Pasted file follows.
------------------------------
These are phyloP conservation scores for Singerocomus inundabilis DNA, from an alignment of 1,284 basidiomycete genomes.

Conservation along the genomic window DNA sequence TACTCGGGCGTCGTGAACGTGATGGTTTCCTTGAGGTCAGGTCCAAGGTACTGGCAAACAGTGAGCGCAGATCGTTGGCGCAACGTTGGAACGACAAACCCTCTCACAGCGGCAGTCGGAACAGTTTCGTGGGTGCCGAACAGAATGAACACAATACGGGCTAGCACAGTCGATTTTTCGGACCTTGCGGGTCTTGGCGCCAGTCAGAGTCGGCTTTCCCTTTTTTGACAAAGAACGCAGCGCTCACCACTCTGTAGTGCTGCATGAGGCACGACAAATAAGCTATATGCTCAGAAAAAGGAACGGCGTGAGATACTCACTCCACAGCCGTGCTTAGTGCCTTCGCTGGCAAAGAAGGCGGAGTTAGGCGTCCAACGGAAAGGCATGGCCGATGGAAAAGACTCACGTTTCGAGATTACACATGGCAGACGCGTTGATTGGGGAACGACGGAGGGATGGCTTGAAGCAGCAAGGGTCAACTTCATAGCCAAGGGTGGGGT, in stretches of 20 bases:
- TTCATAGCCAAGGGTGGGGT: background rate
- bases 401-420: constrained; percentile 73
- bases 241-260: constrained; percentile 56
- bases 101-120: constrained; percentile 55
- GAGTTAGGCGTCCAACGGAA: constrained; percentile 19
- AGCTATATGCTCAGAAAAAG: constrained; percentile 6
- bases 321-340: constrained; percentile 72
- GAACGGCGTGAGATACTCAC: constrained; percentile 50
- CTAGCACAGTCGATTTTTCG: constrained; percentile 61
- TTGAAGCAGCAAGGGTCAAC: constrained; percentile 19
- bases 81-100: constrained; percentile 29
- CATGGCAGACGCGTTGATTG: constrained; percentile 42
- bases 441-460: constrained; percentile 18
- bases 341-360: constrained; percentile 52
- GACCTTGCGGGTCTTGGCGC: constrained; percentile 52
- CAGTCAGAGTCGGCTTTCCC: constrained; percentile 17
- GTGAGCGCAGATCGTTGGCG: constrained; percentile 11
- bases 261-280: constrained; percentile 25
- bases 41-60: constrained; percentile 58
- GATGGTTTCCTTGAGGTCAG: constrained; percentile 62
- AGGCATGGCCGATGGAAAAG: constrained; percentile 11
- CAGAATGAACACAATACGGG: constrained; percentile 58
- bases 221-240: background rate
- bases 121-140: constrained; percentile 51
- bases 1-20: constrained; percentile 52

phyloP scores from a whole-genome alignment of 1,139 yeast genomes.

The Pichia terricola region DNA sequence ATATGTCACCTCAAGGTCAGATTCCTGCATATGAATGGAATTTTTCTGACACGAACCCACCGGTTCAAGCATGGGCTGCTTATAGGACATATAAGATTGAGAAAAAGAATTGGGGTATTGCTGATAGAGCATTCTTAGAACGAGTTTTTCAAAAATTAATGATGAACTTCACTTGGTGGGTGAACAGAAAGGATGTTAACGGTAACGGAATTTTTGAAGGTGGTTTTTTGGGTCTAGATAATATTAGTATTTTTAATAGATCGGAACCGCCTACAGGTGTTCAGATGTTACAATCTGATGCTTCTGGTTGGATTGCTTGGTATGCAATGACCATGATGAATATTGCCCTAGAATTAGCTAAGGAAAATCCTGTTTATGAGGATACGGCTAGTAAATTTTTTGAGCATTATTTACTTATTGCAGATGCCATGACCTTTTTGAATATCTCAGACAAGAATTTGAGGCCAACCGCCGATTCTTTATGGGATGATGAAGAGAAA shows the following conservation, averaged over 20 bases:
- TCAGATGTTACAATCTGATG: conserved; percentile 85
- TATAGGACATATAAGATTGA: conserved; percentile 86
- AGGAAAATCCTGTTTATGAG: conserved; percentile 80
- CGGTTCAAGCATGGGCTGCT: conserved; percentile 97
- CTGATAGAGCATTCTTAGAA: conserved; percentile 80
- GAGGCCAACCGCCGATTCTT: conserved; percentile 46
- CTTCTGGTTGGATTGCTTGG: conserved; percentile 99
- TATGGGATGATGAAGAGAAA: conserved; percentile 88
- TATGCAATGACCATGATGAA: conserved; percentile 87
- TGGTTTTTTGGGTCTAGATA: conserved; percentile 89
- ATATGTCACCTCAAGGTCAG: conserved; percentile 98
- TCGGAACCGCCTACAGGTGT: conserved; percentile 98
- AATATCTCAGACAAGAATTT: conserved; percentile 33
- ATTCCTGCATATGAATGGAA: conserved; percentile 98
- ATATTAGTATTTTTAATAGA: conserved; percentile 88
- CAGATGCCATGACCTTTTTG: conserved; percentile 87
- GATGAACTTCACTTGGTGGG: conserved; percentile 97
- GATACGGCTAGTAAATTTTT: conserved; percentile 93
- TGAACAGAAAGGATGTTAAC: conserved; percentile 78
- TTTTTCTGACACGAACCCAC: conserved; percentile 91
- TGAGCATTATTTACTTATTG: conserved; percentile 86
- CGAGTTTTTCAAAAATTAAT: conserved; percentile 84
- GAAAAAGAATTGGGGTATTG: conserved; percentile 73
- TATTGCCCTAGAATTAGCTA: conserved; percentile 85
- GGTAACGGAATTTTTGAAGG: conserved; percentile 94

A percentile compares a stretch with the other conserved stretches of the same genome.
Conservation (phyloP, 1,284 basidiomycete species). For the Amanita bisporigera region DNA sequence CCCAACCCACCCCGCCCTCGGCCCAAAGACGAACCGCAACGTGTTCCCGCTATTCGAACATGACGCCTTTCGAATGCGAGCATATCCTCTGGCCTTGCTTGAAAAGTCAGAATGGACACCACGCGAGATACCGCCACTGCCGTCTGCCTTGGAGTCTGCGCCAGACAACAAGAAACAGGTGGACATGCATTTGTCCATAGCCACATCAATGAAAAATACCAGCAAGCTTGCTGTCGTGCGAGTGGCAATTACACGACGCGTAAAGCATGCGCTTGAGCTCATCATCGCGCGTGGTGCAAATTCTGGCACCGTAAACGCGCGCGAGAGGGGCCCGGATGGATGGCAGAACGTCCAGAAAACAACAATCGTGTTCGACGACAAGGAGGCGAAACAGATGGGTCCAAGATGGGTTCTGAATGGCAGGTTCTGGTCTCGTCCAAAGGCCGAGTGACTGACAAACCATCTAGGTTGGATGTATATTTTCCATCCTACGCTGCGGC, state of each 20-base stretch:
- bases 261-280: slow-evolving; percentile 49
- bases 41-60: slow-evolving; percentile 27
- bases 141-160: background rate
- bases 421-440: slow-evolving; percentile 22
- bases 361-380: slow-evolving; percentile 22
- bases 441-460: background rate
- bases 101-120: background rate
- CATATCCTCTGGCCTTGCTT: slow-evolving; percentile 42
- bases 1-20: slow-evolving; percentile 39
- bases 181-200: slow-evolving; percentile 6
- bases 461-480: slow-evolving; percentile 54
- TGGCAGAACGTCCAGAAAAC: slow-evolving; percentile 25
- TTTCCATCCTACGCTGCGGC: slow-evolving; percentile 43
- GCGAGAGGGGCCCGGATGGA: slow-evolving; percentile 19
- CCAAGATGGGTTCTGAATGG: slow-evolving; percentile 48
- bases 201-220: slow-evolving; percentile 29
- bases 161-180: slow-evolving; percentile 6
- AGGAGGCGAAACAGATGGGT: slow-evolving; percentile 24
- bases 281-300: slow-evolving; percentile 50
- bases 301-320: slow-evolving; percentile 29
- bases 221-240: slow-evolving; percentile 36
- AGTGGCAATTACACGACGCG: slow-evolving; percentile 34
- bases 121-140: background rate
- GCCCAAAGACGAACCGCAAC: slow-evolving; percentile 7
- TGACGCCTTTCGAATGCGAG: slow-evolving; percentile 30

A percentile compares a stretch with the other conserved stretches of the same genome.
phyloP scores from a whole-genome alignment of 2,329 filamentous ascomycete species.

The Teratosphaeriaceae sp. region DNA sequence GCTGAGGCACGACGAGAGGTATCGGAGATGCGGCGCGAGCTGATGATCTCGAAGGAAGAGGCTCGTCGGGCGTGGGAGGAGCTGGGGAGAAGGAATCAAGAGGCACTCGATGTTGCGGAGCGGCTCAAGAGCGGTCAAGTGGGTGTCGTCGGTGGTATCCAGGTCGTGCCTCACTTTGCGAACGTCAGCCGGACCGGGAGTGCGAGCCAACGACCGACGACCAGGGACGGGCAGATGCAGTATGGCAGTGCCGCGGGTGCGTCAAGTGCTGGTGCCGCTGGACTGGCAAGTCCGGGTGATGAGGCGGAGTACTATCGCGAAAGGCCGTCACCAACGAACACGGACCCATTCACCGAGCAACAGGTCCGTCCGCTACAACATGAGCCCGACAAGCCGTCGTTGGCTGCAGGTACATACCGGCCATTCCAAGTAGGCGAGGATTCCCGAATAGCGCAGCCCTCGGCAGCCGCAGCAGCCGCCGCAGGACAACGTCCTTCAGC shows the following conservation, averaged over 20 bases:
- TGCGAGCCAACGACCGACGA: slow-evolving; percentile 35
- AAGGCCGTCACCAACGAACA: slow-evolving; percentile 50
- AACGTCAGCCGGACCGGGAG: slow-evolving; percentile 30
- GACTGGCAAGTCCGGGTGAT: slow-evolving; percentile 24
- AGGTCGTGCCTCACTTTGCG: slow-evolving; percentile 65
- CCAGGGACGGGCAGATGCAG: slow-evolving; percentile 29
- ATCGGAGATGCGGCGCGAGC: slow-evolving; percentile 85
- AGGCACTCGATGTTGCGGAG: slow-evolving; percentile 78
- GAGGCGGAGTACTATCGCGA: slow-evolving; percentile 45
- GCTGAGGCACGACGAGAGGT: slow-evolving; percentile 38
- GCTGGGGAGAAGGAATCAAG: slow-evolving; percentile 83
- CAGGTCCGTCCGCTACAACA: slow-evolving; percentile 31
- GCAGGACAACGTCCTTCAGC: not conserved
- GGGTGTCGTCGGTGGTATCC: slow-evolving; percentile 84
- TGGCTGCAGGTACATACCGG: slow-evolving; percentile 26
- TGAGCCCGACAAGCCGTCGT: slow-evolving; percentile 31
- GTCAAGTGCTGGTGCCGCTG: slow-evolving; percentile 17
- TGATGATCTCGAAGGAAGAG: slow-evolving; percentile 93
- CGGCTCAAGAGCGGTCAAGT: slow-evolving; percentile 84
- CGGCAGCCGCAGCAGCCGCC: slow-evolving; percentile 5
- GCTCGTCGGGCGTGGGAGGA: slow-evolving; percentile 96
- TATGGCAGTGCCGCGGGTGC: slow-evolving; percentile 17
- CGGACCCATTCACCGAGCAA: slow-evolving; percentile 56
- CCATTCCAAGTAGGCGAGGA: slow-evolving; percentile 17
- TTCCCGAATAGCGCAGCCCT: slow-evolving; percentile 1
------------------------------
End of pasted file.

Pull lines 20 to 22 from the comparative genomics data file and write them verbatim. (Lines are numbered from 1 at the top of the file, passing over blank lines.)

- bases 261-280: constrained; percentile 25
- bases 41-60: constrained; percentile 58
- GATGGTTTCCTTGAGGTCAG: constrained; percentile 62